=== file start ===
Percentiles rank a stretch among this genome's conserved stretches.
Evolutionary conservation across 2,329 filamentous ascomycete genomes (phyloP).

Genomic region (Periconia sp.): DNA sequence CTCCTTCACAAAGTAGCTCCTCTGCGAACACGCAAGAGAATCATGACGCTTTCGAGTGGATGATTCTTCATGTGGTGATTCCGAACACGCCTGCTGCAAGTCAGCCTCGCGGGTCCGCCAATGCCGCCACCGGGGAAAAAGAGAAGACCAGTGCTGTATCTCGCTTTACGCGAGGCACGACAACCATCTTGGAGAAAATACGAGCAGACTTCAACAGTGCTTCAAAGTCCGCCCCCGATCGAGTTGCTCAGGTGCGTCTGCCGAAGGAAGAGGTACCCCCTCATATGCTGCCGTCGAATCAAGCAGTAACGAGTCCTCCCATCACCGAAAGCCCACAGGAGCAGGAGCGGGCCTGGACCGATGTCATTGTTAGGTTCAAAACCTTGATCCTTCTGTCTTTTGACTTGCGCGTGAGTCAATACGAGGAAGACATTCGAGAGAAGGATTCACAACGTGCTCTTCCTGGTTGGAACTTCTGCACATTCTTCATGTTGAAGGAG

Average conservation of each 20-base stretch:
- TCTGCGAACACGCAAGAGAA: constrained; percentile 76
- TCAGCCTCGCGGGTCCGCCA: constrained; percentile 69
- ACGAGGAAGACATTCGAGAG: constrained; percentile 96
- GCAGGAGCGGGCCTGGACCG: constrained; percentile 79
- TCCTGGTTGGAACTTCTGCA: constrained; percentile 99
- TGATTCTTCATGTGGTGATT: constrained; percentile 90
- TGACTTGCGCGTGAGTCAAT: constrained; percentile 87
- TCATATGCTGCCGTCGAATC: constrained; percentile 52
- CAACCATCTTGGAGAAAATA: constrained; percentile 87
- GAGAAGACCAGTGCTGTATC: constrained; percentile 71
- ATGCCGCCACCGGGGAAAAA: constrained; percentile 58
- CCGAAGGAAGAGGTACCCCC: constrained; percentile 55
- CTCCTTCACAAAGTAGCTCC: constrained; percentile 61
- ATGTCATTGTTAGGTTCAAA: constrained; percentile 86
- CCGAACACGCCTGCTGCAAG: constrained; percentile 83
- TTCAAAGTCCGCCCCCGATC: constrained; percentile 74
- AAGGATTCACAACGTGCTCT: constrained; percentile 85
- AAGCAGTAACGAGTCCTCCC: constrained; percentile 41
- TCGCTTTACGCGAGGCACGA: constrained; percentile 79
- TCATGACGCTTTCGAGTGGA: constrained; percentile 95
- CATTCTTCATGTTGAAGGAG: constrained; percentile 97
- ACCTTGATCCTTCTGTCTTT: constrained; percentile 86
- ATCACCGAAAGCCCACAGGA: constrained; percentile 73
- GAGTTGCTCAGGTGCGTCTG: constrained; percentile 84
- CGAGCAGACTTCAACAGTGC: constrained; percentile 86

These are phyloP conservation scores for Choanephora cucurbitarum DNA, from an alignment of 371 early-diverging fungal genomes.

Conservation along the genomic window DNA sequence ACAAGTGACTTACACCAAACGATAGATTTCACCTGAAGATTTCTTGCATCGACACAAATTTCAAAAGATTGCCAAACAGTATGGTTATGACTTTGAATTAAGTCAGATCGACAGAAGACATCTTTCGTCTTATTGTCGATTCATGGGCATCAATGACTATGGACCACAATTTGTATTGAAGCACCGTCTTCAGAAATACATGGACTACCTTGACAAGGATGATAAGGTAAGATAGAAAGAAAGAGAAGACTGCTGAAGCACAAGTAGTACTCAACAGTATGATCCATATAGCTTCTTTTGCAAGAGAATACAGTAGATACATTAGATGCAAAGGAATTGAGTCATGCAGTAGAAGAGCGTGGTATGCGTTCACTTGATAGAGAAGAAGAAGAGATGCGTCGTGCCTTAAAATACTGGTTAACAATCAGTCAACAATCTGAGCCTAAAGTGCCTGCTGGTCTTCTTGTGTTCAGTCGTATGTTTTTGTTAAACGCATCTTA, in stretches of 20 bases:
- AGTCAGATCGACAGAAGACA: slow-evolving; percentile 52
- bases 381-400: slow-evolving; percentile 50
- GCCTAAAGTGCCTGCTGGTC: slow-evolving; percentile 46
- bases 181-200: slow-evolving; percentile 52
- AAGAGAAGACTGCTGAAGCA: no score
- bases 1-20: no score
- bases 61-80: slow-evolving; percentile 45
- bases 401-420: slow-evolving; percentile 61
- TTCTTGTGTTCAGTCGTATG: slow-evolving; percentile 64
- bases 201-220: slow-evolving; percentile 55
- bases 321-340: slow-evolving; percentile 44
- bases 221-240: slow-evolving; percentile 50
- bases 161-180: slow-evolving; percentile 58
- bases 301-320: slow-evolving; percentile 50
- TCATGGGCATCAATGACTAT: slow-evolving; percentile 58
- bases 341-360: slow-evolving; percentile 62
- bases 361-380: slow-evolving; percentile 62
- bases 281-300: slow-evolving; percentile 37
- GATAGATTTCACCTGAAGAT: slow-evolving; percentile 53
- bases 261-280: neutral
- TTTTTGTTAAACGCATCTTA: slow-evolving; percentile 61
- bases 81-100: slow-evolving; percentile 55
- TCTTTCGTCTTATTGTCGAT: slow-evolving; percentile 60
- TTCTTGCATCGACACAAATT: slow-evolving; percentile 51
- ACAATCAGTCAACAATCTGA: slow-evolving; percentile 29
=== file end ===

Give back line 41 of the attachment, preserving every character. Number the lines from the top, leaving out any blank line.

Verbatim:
- bases 201-220: slow-evolving; percentile 55